INDIANAPOLIS – If Ozzie Newsome wasn’t already in the Pro Football Hall of Fame as a player, he might be considered as a general manager. There aren’t many people in NFL history with that kind of resume.
This is Newsome’s last season as the Baltimore Ravens general manager. The team already announced that at the end of the 2018 season longtime assistant GM Eric DeCosta will step into the GM role. Newsome will still be around to contribute and help DeCosta, but his responsibilities will be akin to what any successful 61-year-old man should be doing.
“He wants my [golf] handicap to get better, No. 1,” Newsome said Friday, at his last scouting combine as GM.
Newsome can take some time to reflect on a remarkable front-office career. He became the Ravens’ vice president of player personnel in 1996, when they moved from Cleveland. In 2002 he became a pioneer as the first black general manager in NFL history. Then he became one of the best general managers in the NFL. Nobody, aside from perhaps Ray Lewis, is more responsible for the Ravens’ run of success that includes two Super Bowl titles.
Five years ago, when he had two years on his contract, he and owner Steve Bisciotti talked about an extension that would let Newsome have five more years as GM and then hand off to the talented DeCosta.
“It worked out,” Newsome said. “Five years went really, really fast.”
When the Ravens announced the GM change when they did, it allowed Newsome to take a bit of a victory lap.
“You get a chance to get the pats on the back, from all of the people, from your group [media], all of my peers on this little journey I’m on,” Newsome said.
“I think the biggest thing is you understand the wins and losses, the tough AFC championship games we lost but you enjoy the Super Bowl wins. But I think the biggest thing I’ve gained is my relationship with the players. I get a chance to be a little bit of a life coach because of my experiences as a player, my experiences as a coach.”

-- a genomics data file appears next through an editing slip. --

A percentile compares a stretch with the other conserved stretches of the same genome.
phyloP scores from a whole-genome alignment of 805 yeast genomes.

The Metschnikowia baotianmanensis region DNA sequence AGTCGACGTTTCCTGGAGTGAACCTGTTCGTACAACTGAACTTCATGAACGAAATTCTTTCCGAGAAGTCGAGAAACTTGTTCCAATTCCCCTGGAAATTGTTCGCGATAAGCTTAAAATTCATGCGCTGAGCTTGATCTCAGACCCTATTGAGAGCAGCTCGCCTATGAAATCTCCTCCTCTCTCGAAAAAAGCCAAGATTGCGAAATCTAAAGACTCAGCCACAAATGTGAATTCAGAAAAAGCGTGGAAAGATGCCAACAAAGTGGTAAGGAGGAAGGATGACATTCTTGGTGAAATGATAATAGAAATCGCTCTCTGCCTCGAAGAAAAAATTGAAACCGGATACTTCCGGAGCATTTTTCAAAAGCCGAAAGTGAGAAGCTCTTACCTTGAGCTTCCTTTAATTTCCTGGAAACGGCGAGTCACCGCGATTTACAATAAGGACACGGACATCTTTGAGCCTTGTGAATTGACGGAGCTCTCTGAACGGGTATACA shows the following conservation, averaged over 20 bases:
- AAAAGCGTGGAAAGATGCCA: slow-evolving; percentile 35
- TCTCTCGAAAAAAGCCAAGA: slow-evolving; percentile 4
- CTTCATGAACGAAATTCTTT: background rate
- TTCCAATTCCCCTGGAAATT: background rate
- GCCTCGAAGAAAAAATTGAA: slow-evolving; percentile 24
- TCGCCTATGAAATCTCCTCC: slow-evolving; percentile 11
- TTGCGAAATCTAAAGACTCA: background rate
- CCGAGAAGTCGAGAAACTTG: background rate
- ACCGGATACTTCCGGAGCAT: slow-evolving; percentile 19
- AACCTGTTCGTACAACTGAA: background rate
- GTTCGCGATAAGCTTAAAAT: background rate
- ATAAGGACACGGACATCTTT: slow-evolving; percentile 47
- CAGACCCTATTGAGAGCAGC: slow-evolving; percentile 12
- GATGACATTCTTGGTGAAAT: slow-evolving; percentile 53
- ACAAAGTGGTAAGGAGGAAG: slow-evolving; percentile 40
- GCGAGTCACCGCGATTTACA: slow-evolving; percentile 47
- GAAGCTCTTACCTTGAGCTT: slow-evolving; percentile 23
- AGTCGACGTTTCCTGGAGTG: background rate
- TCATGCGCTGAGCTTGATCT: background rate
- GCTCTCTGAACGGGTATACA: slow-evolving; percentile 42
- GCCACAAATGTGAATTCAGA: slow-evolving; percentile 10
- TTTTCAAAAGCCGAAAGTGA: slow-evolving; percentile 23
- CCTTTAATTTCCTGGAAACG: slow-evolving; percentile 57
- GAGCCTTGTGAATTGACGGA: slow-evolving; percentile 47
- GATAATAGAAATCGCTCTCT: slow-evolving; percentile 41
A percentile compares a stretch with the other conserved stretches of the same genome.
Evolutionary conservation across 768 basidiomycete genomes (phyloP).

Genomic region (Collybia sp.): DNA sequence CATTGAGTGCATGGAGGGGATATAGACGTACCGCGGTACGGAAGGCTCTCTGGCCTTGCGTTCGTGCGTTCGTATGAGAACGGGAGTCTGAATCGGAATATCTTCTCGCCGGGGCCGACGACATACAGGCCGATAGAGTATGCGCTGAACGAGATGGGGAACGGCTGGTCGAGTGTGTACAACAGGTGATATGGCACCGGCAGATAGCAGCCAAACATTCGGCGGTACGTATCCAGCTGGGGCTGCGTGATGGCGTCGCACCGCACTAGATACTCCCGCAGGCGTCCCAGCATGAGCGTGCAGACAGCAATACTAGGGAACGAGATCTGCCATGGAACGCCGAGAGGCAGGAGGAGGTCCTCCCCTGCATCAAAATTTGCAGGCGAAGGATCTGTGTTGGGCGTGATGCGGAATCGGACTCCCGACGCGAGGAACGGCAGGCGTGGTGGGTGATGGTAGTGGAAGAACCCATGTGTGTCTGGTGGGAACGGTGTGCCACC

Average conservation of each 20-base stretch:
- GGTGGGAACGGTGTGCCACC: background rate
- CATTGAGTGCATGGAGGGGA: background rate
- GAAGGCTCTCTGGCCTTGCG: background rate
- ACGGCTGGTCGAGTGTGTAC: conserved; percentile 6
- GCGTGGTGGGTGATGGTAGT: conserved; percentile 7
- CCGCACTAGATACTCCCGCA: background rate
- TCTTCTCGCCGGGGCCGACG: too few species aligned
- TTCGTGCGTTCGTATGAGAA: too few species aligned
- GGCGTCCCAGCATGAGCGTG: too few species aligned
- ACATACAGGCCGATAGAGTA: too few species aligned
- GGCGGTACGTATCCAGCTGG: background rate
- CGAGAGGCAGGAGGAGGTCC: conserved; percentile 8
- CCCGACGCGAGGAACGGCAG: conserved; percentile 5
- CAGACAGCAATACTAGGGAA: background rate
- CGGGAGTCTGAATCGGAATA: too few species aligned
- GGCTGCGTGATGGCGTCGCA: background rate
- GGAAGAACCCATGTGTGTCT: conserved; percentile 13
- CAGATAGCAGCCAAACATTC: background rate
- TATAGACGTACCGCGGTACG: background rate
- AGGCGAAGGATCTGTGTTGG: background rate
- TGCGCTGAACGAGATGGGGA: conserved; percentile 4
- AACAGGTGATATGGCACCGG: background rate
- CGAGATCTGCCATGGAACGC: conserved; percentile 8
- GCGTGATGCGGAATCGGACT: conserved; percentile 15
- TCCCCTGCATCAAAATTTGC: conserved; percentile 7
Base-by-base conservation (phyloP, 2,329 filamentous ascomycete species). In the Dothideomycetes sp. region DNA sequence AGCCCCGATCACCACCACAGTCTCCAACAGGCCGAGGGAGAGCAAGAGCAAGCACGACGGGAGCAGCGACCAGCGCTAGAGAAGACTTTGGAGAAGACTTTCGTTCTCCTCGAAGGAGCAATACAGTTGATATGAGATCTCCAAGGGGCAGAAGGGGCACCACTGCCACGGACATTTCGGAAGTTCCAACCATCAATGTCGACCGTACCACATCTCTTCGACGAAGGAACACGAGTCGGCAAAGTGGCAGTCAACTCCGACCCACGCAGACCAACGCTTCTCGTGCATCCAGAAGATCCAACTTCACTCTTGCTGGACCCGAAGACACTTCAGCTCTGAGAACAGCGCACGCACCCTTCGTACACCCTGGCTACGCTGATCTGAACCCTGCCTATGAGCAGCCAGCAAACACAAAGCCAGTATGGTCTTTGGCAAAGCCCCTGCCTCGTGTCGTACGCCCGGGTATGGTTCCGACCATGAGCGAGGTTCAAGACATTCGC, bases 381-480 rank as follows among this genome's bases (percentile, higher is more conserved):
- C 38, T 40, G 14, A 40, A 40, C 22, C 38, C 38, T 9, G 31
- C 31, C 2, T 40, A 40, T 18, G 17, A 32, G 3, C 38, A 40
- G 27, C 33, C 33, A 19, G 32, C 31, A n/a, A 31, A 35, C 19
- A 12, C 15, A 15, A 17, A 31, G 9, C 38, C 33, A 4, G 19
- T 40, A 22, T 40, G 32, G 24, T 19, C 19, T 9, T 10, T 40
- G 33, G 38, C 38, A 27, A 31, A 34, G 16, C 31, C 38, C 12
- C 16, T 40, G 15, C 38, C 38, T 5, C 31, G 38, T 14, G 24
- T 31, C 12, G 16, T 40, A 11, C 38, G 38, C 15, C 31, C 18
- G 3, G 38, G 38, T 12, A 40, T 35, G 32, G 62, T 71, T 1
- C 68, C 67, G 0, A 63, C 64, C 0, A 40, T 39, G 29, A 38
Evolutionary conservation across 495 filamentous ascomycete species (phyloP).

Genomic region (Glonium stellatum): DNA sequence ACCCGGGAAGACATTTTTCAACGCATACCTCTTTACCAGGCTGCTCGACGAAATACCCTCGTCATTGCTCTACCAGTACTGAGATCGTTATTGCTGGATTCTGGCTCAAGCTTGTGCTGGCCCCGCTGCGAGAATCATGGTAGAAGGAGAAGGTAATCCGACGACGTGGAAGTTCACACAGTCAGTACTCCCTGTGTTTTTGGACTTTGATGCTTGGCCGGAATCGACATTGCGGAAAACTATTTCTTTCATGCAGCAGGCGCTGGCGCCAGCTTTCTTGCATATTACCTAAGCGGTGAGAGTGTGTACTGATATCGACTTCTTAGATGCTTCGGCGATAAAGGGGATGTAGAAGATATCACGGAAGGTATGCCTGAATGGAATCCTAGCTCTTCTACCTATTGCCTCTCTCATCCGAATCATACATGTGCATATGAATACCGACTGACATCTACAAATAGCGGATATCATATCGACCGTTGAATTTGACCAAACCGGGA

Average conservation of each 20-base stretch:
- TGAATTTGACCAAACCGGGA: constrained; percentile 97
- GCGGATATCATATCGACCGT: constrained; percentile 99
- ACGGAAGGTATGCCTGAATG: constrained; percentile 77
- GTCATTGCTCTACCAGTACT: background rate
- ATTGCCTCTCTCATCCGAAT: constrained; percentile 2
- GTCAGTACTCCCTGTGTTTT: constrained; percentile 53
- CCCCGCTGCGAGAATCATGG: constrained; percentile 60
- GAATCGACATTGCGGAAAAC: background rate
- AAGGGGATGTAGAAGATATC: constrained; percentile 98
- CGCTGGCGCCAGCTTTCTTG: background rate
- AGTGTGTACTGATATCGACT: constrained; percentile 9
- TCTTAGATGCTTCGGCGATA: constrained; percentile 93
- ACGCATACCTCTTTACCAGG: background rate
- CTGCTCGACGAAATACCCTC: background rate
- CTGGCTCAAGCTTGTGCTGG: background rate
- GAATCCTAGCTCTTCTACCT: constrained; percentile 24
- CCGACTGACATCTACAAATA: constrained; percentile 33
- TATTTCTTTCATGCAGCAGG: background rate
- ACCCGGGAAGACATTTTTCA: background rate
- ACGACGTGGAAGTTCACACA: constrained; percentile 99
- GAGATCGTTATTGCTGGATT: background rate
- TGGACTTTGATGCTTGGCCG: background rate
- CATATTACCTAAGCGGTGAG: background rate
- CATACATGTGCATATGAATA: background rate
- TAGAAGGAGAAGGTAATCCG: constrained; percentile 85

Newsome can’t spend his final year as GM on nostalgia. The Ravens have missed the playoffs three straight seasons. Some misses at receiver and tight end in the draft have left the team woefully short on targets for quarterback Joe Flacco. Before Newsome hits the golf course, he has to help fix the Ravens one last time.
“I feel (pressure) too. I don’t like not playing in January,” Newsome said. “That’s something we talk about all the time. We’ve got to find a way to get to 11 wins.”
The Ravens weren’t bad last season, going 9-7 and missing the playoffs only because of a crazy fourth-down touchdown by the Cincinnati Bengals in Week 17. But fans weren’t filling the seats in Baltimore like usual, and Newsome noticed.
“I’m there at every home game, and I look around our stands and I see it’s not the same as it was,” Newsome said. “When I get the product better on the field, I think our fans are going to show up.”
Newsome’s football legacy, going back to his days as a Hall of Fame tight end, is safe. One more great offseason as GM wouldn’t hurt, though.
– – – – – – –